The US now has the world's fastest supercomputer

It’s been a while since I wrote about Fugaku: Japan’s new next-gen supercomputer. Well, it seems that the US have thrown down the gauntlet with its Frontier system from Oak Ridge National Laboratory (ORNL) in Tennessee which is now the fastest supercomputer in the world:

The Frontier system’s score of 1.102 exaflop/s makes it “the most powerful supercomputer to ever exist” and “the first true exascale machine,” the Top 500 project said Monday in the announcement of its latest rankings. Exaflop/s (or exaflops) is short for 1 quintillion floating-point operations per second.

Frontier was more than twice as fast as a Japanese system that placed second in the rankings, which are based on the LINPACK benchmark that measures the “performance of a dedicated system for solving a dense system of linear equations.”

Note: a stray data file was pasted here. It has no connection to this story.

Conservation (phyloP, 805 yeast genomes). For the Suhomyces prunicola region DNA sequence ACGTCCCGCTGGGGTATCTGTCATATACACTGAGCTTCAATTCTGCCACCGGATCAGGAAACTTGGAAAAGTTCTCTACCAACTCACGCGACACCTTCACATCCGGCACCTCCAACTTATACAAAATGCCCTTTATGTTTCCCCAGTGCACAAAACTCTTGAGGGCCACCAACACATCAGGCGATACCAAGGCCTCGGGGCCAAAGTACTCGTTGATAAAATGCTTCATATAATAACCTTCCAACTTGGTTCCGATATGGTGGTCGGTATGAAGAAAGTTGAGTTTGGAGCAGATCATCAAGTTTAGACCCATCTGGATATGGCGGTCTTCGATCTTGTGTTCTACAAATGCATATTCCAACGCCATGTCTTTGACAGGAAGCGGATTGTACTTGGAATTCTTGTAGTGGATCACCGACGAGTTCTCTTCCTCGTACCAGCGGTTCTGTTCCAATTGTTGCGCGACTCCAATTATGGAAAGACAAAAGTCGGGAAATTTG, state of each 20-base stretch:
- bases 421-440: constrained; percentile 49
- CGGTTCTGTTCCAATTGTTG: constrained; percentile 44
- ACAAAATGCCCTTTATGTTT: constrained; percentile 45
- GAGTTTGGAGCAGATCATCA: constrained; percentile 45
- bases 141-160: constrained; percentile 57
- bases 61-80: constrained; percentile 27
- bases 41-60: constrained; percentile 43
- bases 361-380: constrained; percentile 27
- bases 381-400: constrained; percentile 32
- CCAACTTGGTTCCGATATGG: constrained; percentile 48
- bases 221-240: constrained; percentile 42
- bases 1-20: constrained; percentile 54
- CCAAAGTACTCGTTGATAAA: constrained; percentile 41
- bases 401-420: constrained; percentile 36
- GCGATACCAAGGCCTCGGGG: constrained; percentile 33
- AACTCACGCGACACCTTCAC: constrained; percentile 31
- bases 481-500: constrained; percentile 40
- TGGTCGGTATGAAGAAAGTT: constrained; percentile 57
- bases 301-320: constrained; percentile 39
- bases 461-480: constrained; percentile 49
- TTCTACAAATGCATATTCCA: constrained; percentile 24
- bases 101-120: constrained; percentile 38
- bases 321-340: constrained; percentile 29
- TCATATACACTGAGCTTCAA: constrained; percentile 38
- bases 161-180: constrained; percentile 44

As for its future uses, well… anything and everything according to the DOE:

The new systems will provide 50 to 100 times greater performance than the current fastest U.S. supercomputer. They will enable breakthroughs in both science and industry through modeling and simulation, high-performance data analysis, and artificial intelligence and machine learning applications. Potential examples include:

· Identifying next-generation materials

· Deciphering high-energy physics data

· Combating cancer

· Accelerating industrial product design and reducing cost-to-market

· Evaluating options for nuclear security

(via Ars Technica)

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